LINCOLN — A federal magistrate on Wednesday ordered a joint trial for the civil rights lawsuits filed by two cousins who allege that they were the victims of police misconduct when they were arrested in the 2006 slayings of a Murdock, Neb., couple.
Nicholas Sampson and Matthew Livers had filed separate lawsuits, Sampson in 2007 and Livers in 2008, against law enforcement officials in Cass County, Douglas County and the Nebraska State Patrol.
The trial now is set to begin in late October.
Attorneys for Livers and Sampson had opposed government attorneys' request to try their cases at the same time before a single jury. They said they have “proceeded on completely separate tracks” since late 2008, separately interviewing experts and witnesses who could be called to testify. They say they disagree on how to proceed.
U.S. Magistrate Thomas Thalken, however, ruled that both men could be treated fairly and that it would be more cost-effective to hold a joint trial. The two cases are nearly identical, he said.
Sampson and Livers say their arrests and jailing in connection with the deaths of Wayne and Sharmon Stock resulted from fabricated evidence, a coerced confession, conspiracy and the concealment of key information from their defense lawyers.
In 2010, Douglas county crime lab manager David Kofoed was convicted of evidence-tampering after a judge found that he had planted blood evidence in a car to bolster the case against Livers and Sampson.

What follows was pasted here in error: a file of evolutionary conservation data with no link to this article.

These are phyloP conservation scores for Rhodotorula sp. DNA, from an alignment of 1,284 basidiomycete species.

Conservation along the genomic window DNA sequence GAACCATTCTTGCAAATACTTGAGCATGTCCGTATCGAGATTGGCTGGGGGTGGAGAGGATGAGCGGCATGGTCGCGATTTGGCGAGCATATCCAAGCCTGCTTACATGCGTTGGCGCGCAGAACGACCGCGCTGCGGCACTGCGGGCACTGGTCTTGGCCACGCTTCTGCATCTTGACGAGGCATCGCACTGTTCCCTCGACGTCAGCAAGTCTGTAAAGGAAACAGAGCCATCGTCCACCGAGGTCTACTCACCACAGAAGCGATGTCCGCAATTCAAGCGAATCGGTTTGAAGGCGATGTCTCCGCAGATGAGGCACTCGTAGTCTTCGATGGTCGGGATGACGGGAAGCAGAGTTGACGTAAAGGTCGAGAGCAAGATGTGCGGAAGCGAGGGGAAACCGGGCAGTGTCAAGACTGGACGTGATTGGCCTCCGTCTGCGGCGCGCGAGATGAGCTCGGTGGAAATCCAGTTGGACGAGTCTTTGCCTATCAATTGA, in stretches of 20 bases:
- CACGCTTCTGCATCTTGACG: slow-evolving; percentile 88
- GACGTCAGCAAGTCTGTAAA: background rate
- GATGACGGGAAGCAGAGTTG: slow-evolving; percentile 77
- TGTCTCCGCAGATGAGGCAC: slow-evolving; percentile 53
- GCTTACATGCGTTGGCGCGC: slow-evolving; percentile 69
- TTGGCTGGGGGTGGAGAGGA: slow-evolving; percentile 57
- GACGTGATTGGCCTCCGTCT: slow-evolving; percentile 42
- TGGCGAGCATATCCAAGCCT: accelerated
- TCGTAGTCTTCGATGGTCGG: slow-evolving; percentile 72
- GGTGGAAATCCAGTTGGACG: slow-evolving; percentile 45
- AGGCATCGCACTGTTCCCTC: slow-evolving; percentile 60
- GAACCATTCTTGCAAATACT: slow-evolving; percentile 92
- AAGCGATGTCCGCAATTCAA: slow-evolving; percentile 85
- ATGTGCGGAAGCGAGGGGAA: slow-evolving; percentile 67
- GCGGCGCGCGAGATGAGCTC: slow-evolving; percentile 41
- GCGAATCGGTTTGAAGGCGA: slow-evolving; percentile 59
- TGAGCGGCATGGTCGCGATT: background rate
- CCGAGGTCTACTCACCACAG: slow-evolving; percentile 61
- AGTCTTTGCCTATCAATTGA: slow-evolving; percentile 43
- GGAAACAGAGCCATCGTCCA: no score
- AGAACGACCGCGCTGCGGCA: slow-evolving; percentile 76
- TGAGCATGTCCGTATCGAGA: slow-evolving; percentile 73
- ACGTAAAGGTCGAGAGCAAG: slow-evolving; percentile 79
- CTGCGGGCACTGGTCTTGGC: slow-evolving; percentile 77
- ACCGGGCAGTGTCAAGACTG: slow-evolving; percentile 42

Sampson and Livers each spent months in the Cass County jail, even after the real killers, two Wisconsin teenagers, were arrested in the case.
Livers' attorney argues that police used intimidation tactics to coerce his client, who suffers from mild mental retardation, into saying he killed the Stocks, who were his aunt and uncle.
Court documents indicate, meanwhile, that Sampson's attorney will argue that Livers' confession, which implicated Sampson, was not worthy of belief. The jury could thus rule in Sampson's favor without finding that Livers' confession had been coerced.
Livers' attorney also argued against consolidation because Livers has agreed to settle his claim against Douglas County, while Sampson has not. The terms of that settlement have yet to be made public. Attorneys have declined to discuss it before the agreement is filed in court.
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